O'Neill, an appeals court judge and registered nurse who volunteers in a Cleveland hospital, said that some of his colleagues in the emergency room started referring to him as "the enemy within." But he couldn't, or wouldn't, fight money with money: His campaign raised only $75,000, limiting contributions to a maximum of $10 a person. The Democrat's weapon was the one he displayed at the Cleveland debate—speech. Two years ago, the United States Supreme Court struck down a Minnesota code that restricted what candidates for the judiciary could say on the campaign trail. In late September, O'Neill convinced a federal judge to suspend enforcement of Ohio's speech restrictions, opening the door to his fiery stance on tort reform.

The Supreme Court's 2002 ruling in Republican Party v. White was met with groans from the legal establishment on both sides of the political aisle. The court had "opened a Pandora's Box," said Robert Hirshon, a former president of the American Bar Association, arguing that speech restrictions were the only thing preventing judicial races from becoming complete free-for-alls. The flaw in that analysis, however, begins with the war chests amassed by candidates like O'Donnell. The Ohio justice didn't need to say a word to win the tort reformers' backing.

When judges refrain from speaking out about controversial issues, the void tends to be filled not by voters who studiously examine candidates' résumés, but by massive ad campaigns paid for by interest groups. To be sure, eliminating judicial speech codes creates a serious problem. How can a judge be neutral on the bench when he has signaled his support for one side of an issue during his campaign? Yet lifting the restrictions helps put judicial elections in the hands of the people doing the electing. As long as judges are chosen by voters, as they are in 39 states, it's hard to argue with White's logic. As O'Neill put it, "If judges can't give voters real information about real issues, then the candidate with the most money will always win."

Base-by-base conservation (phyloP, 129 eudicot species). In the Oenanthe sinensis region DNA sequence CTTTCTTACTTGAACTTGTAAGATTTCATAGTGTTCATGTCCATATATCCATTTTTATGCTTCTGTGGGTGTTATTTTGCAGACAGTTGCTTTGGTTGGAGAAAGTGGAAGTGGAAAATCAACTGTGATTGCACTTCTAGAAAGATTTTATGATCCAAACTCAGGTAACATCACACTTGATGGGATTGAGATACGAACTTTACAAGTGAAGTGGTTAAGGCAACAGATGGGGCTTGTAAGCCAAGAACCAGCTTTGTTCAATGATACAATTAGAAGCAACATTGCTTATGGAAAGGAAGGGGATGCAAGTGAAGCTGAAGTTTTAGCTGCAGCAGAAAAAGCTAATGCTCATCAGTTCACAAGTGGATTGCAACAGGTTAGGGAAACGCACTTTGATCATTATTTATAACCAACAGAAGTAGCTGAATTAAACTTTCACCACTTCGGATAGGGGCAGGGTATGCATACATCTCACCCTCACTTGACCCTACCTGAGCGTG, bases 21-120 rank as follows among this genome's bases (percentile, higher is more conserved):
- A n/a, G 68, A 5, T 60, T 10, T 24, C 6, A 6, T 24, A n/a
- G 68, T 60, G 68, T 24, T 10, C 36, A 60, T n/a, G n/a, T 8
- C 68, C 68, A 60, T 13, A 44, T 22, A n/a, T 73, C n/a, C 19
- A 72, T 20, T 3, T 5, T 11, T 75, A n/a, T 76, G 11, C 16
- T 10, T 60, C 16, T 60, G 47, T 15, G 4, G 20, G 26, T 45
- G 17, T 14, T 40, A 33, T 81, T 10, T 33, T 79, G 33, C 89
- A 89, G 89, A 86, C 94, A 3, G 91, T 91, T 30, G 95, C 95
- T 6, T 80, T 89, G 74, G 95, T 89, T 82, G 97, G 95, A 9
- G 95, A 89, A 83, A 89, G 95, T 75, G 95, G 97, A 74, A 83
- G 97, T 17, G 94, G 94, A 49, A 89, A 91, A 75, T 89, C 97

THAT'S A DANGER ESPECIALLY IN STATES LIKE OHIO, where the business community has targeted the courts as too plaintiff-friendly. In most states, the supreme court is composed of seven or nine justices, and swinging one or two seats from liberal to conservative, or vice versa, can determine how certain cases come out, with huge economic consequences. This fall, the three Republican candidates for Ohio's high court and the groups supporting them spent $9 million, more than half of which was donated to safeguard pro-business legislation like the newly enacted damages caps. O'Neill's two Democratic compatriots, meanwhile, together spent not quite $1 million, most of it donated by personal injury lawyers.